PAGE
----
TB- Jeff and I have been kicking around the back streets of Los Angeles for probably ten years, so...
LF- So youíve been involved with the whole Underground LA thing.
JM- More indirectly. My first partner who was in Idaho hung out with the Dickies, at the Mask, and all that during the late 70s... 80s, and I was just this little preppy kid from Brentwood. My first partner introduced me to that underworld, but it didnít affect me greatly.
TB- It was never a sense of some great punk revolution ever in Los Angeles. Just once in a while you get a good riot, some good gigs, some drugs and stuff.
JM- A lot of riots in Los Angeles. Thereís definitely tension there. I was there way before the 90s.
LF- Letís bring up some comparisons here. Kitchens of Distinction.
JM- (looks at Terry and smiles) Well, I havenít heard them much, but Terry definitely has a lot of that in his bass playing.
TB- Well, they used a lot of feedback, and theyíre an ethereal band. Weíre not anything like them, actually, but I can understand the association, because they write very ethereal, powerful music, and thatís kinda what we do, but I think weíre different, totally.
LF- I think if any sort of comparison should come up between you and Cobain, the whole Nirvana thing, it would only be lyrical. At times your lyrics are a little disjointed and you seem to use words for the sake of their flow and feel rather than any sort of narrative placement.
JM- Thatís true. Weíre (Cobain) both pretty lazy, I mean, from what I read about him, he was pretty lazy about his lyric writing. He kinda just jotted them right before he sang them, which is what I do too, but I think you retain a lot of honesty that way if you donít let yourself polish over them and try to form your thought. Itís better to just spew over the page. I find later that when I look at them and go ďwhoah,Ē if Iíd really worked on these they wouldnít be this great!
TB- Thatís a musicianís point of view. Itís not like Jeff s a poet or something, heís a musician. But it comes across as poetry because itís written like a musician writes it, not somebody who thinks about words all the time.
LF- Why do guys think that itís expected from songwriters and bands in general to be totally autobiographical? A writer can write fiction, a filmmaker can make stories to watch, whereas a songwriter, like, unless it comes from the heart, personally, itís not worth dick. Whatís up with that?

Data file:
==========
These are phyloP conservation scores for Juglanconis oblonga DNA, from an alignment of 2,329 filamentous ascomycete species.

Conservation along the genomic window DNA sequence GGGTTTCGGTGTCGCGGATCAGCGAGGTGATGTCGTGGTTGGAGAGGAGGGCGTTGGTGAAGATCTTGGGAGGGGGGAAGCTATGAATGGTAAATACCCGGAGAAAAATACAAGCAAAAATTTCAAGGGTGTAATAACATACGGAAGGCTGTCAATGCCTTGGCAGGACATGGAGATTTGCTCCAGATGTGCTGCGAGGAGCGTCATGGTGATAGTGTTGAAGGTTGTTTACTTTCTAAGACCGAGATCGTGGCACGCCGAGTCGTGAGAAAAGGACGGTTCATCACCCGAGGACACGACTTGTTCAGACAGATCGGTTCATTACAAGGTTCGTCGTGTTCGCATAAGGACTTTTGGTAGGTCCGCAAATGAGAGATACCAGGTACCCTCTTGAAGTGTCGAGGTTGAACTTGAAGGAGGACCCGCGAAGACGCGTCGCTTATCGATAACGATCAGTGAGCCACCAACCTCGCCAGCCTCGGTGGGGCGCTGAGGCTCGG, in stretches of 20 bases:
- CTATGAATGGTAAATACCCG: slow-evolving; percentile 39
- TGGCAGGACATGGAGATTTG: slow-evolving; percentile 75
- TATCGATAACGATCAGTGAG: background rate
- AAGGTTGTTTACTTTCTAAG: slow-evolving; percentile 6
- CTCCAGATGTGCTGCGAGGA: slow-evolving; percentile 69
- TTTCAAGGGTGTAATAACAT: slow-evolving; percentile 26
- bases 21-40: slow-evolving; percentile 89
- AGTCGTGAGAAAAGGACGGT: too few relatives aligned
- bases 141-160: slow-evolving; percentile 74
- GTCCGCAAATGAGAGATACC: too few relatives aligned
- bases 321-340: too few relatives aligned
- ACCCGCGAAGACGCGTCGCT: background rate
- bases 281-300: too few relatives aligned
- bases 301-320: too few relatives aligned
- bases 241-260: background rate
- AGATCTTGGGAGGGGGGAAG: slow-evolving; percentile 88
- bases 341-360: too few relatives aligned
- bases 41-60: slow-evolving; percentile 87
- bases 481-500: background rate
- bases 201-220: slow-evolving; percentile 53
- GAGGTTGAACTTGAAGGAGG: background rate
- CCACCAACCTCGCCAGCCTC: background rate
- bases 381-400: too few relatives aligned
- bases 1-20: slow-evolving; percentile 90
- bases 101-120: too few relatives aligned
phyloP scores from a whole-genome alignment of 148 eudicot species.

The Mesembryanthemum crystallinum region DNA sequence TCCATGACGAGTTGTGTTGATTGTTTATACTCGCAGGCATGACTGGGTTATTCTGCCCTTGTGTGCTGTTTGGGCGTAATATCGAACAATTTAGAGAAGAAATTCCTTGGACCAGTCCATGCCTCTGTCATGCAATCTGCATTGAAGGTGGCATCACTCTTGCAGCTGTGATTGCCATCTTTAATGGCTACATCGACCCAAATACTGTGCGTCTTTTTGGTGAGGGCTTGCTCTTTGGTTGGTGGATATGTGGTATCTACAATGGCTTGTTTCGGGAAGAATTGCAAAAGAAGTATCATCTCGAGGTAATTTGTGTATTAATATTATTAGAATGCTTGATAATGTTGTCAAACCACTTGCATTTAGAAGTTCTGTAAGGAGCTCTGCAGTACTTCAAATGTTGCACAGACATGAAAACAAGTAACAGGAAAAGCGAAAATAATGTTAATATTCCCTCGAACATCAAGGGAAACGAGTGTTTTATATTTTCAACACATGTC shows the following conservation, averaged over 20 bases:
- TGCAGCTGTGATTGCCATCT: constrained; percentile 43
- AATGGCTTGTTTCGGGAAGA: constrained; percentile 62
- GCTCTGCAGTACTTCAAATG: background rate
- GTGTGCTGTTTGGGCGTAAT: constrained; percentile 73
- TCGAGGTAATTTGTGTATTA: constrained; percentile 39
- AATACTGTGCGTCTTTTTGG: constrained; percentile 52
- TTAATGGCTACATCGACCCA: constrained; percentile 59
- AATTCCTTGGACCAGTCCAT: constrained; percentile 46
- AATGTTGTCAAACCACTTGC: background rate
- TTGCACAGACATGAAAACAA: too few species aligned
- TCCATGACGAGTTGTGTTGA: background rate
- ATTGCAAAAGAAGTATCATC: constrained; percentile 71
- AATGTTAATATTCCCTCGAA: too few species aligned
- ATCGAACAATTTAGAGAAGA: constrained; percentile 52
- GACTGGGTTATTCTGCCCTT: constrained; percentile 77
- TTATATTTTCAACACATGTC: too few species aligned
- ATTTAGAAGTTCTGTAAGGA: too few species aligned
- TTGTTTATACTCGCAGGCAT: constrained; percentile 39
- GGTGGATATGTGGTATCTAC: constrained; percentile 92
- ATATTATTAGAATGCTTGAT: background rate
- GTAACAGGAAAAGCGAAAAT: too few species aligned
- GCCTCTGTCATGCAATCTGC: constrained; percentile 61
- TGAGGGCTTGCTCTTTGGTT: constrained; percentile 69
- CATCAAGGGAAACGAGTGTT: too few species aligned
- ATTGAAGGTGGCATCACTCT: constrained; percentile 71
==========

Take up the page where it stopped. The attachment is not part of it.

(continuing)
JM- Well, I do write somewhat or totally autobiographically.... thatís a good question.. Itís hard for me to really answer it because thatís how I do everything.
TB- I have an opinion about that. Thatís a very media concept, that if a songwriter doesnít write autobiographical itís not valid, when thatís only a media opinion. There are songwriters who write completely abstract lyrics... thereís all shades of songwriting and to say one is more valid than the other is total bullshit. Did that make any sense? I mean, I donít think like that, one person writes this way or that way and itís more valid...
JM- Thatís why youíre not a rock critic. (Laughter all around.)
TB- I think Jeffís words are like colors in the song. He draws from experience to write them but to me itís more like they fit within the context of the music and theyíre another voice in the music.
LF- I think that another reason why songwriting is expected to be autobiographical is because itís the ultimate way to vent. You can just write down a song, whereas with a novel, you can have all the personal stuff in it you want, but youíre gonna spend weeks or months on that puppy, and how much personal shit can you put into that? So you can have a personal message, but ultimately not quite so potent as a song, because the song has to be right there.
TB- Musicís the best. The number one art form.
LF- What about Annie Sprinkle showing her vulva to audiences?
TB- I think she should carry on (laughter).